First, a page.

By Bill Turque
Washington Post Staff Writer
Tuesday, May 5, 2009
Contract talks between the District government and the Washington Teachers' Union, now in their 18th month and under a mediator, are escalating tensions within the union's leadership.
In meetings and on teacher blogs, WTU President George Parker has come under increasingly bitter criticism for his leadership in the labor dispute, which pits the union against Chancellor Michelle A. Rhee in what is widely regarded as a nationally significant battle over how to improve public schools.
Some union leaders describe Parker as an autocrat who has kept them in the dark on key aspects of the talks, which are stalled over performance pay and job security. Parker's critics are also upset about what they say is his indifference to the District's reassignment of a senior union official to teaching duties, a move they contend was punitive because top officers typically are granted leaves of absence.
"What we're seeing is the union being run by someone who is acting of late like a dictator," said Candi Peterson, a member of the union's board of trustees and author of The Washington Teacher blog.
A meeting last Tuesday evening of the WTU's representative assembly -- made up of union leaders from each school -- was disrupted when Parker's chief of staff, Clay White, had to be separated from Jeff Canady, a union activist and outspoken critic of Parker's.
Witnesses said Canady, who teaches at Emery Education Campus in Northeast Washington, was questioning Parker about Nathan Saunders, the union's general vice president, who was sent back to teaching duty. Parker ruled Canady out of order. When Canady persisted, White rushed him and began to threaten him with bodily harm, according to attendees.
A verbal confrontation continued in a hallway at McKinley Technical High School, the site of the meeting, and D.C. police were called, several teachers said. There were no arrests, and White e-mailed an apology to Canady, who said the confrontation was not serious. He was less charitable about Parker's leadership.
"What he's doing is completely illegal and unethical," Canady said. "George has basically disenfranchised the union members."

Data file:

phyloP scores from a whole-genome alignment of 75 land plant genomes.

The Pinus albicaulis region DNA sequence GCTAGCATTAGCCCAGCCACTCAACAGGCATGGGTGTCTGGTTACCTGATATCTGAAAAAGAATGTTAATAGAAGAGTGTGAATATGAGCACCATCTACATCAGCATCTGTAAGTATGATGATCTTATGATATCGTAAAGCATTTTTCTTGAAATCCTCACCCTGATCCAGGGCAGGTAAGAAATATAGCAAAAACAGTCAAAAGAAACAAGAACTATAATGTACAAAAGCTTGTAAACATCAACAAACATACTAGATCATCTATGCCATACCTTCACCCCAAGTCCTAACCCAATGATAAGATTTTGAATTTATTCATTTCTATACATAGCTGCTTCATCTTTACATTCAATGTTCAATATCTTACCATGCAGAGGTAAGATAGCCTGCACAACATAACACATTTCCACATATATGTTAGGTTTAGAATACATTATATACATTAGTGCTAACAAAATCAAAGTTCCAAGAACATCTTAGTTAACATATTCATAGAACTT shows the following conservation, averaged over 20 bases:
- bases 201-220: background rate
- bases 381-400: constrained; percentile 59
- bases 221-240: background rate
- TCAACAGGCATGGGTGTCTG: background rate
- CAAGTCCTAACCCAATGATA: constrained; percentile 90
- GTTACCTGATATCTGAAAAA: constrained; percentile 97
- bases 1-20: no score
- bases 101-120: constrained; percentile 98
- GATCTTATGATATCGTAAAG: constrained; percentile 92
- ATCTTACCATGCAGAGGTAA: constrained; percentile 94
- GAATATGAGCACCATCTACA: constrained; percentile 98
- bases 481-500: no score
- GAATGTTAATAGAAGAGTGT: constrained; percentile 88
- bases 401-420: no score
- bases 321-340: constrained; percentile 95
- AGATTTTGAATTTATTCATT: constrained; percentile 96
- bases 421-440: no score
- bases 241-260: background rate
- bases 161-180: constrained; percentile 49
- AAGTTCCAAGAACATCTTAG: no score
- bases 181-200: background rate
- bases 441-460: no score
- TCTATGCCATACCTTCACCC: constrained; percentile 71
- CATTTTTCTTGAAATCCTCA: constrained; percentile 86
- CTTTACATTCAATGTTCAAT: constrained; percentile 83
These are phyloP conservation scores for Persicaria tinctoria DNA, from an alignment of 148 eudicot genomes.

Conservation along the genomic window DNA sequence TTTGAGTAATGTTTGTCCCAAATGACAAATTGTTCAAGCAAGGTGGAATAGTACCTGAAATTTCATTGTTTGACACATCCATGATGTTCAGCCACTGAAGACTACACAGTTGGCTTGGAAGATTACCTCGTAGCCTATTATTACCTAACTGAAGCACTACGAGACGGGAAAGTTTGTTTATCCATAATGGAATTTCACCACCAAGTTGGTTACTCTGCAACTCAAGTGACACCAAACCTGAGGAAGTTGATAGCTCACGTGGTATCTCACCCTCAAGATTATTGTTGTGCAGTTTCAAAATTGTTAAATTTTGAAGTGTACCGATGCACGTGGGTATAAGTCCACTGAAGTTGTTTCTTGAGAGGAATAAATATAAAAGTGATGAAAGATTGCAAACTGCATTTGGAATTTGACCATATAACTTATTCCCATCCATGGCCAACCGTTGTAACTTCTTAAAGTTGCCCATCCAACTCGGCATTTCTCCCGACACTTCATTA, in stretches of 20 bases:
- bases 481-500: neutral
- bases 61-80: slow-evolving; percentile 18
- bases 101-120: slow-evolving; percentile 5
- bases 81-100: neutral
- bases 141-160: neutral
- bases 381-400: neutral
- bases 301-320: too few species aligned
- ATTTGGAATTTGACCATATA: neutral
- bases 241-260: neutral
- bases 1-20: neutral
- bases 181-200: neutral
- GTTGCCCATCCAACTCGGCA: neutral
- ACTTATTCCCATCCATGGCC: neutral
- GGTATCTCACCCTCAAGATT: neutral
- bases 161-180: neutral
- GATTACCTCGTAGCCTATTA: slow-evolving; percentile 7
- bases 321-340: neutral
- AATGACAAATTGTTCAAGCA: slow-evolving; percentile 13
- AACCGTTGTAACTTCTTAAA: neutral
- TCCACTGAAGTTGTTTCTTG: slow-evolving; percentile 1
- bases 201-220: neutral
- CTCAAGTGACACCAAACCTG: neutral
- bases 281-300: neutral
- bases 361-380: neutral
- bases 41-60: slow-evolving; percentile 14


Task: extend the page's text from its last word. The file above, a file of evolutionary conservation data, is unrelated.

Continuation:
Saunders, who often represents teachers in grievance hearings with school officials, has clashed with Parker repeatedly since they were elected to their posts in 2005. He unsuccessfully sued Parker in federal court last year, alleging that the union president violated free speech guarantees by attempting to bar him from speaking for the union. He has denounced Parker for allowing Rhee to introduce her controversial salary proposal to teachers last summer. Rhee's proposal requires teachers who want the top tier of raises and performance bonuses to give up tenure protections for a year, exposing them to dismissal without appeal.
Saunders is expected to challenge Parker for the presidency of the 4,000-member union next year.
Parker initially described the issue of Saunders's leave of absence as something for Saunders to work out with the school system and told him in an e-mail that he had brought the situation on himself. But Parker changed his tone late last week and said he had signed papers asking D.C. schools to retroactively approve Saunders's leave. He denied any attempt to undermine a political rival and said he only wanted to move on.
"It's an unfortunate negative distraction that we need to put behind us," Parker said.
Parker's supporters said that Saunders has been ineffective and inattentive as vice president and that his attendance at staff meetings has been irregular.
"He comes and goes as he pleases," said John Tatum, the union executive board's parliamentarian.
Parker faces other difficulties. A recent poll found widespread dissatisfaction among the rank-and-file with the WTU's performance. He has also been challenged about the increasingly dominant role played in contract talks by Randi Weingarten, president of the American Federation of Teachers, WTU's national parent organization.
Parker attributed the criticism to a relatively small group of union dissidents, but he acknowledged that dissension has damaged the union at a time when it is trying to present a united front.
"The internal fighting has had a negative impact on membership confidence, and we have to find a way to work around that," he said.
Weingarten's status became an issue at a WTU executive board meeting last month. Saunders and Peterson said she sought the board's endorsement as the chief union negotiator. "She said she wanted the authority to go in with Rhee alone," Peterson said.
Weingarten and Parker vehemently deny the claim. They said that the board had approved a motion supporting Weingarten's role and that they wanted to have it reaffirmed.
"I wanted to make sure that they still wanted me involved," Weingarten said in an e-mail Friday. "George Parker and I both reaffirmed that he is still the principal negotiator."
A new poll, conducted for the AFT last month by Peter D. Hart Research Associates, found that the rank-and-file mood had improved since an August 2008 survey but that there was still significant unhappiness with the union. It found that 62 percent of members think the union is doing a "poor" "not good" or "just adequate" job representing teachers' interests.